Trump Administration Stops Tourism to Cuba, Leaving Cruise Passengers at Sea

A little more than two years after President Obama approved limited American tourism to Cuba, cruise ships departing from U.S. ports are no longer permitted to make Havana a port of call. On Tuesday, June 4, President Trump imposed a travel ban on American visits to the Caribbean island, leaving some cruise ship passengers in the lurch. Meanwhile, cruise ship companies scrambled to arrange alternate stops or revise itineraries so as not to violate the ban.

The Reason for the Restrictions

A statement issued by the U.S. Department of State said that the reason for the new travel restrictions was to avoid “enriching the Cuban military, security, and intelligence services.” In particular, the statement cited the Cuban government’s treatment of its people; it also alleges Cuban government involvement in the crisis in Venezuela, and the Cuban government’s support of Venezuelan leader Nicolas Maduro in particular. While the Trump Administration’s intentions to curtail American tourism to Cuba had been known for a while and many cruise ship companies had been watching developments closely, the decision to end travel effective immediately on June 4 took some travelers by surprise.

The Roots of Today’s Unraveling

The U.S. and Cuba have long had a fraught relationship. The most recent strains on it have roots in the wake of Fidel Castro’s ascent to power in 1959 and his embrace of communism. The U.S. cut diplomatic ties with Cuba in 1961, followed shortly thereafter by economic sanctions and other measures meant to break Castro’s hold on the island country. In 2014, there was some limited restoration of international diplomacy between the U.S. and Cuba, with President Obama loosening some sanctions and travel restrictions in 2015.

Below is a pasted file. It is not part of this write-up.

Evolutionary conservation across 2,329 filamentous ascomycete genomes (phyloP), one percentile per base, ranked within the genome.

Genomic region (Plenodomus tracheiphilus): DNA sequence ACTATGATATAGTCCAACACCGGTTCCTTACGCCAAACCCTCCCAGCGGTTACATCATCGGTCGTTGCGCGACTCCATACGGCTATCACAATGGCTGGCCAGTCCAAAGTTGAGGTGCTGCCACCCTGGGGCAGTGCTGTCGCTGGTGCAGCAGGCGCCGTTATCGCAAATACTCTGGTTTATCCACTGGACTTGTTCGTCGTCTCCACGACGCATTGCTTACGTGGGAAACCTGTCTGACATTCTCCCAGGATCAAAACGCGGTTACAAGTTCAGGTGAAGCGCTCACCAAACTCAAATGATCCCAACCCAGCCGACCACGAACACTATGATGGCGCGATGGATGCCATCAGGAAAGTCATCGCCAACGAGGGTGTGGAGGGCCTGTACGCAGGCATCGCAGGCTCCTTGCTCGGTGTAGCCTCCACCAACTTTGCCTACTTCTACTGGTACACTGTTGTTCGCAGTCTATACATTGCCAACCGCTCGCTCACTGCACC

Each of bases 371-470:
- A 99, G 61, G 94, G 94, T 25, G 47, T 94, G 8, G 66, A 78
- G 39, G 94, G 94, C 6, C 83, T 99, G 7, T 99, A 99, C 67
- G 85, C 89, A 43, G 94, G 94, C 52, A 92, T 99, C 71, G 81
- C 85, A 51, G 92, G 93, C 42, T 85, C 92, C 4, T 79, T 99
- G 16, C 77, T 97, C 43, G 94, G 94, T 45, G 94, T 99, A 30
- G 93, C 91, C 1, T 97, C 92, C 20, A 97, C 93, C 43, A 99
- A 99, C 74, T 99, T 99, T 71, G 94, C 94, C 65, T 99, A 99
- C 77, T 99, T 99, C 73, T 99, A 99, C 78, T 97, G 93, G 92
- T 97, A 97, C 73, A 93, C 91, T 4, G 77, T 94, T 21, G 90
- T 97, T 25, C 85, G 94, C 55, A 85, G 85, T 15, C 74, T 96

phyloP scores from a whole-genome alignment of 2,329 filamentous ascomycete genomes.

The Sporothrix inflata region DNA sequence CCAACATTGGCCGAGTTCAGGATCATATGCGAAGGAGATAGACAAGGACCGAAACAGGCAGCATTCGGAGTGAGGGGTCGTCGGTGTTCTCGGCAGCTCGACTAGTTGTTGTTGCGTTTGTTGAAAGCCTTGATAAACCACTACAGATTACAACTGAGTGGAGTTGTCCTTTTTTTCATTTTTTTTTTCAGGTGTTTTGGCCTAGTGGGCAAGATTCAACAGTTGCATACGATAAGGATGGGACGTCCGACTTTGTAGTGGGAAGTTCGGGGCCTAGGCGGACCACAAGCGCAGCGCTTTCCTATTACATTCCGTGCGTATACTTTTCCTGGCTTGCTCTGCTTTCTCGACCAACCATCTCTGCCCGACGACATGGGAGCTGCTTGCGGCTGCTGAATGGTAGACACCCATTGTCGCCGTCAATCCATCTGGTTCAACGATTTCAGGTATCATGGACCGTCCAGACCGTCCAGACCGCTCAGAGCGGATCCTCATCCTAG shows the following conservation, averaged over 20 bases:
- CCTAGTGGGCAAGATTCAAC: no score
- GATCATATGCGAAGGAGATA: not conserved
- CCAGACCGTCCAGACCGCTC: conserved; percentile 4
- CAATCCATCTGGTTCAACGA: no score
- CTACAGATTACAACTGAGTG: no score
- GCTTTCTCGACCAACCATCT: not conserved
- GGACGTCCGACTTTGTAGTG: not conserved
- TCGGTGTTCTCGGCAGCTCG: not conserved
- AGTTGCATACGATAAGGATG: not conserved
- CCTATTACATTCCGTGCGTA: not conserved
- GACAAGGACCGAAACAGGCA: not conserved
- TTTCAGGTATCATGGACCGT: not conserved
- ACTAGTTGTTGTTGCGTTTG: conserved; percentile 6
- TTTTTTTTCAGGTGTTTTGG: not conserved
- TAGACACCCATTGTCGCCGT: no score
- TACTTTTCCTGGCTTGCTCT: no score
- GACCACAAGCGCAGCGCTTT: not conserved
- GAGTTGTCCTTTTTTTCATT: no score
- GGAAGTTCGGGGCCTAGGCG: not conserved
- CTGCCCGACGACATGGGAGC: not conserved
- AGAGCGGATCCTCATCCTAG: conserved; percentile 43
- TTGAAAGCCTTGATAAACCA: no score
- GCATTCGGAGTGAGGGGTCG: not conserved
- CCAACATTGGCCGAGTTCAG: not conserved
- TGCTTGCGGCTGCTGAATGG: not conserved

A Sudden Change of Plans

According to Cruise Lines International Association, an industry group, more than three-quarters of a million cruise ship travelers may be affected, including those aboard ships that recently set sail with plans to visit Cuba. Most cruise ships already at sea when the travel ban went into effect visited alternative ports, such as Nassau, Bahamas, instead of Havana. Some cruise lines, such as Norwegian, made special arrangements for affected passengers already at sea, including limited refunds and credits toward future cruises to help make up for it.

What to Do If Your Travel Plans are Affected

Passengers whose plans to visit Cuba by cruise may not see those same offers; each cruise ship company may be handling the situation differently. Travelers who booked a cruise that included a stop in Cuba should consult with their travel agent or the cruise line they booked through for up-to-date information about alternative itineraries and any compensation that may be available to them.

Havana, Cuba

Leave a Comment

Skip to content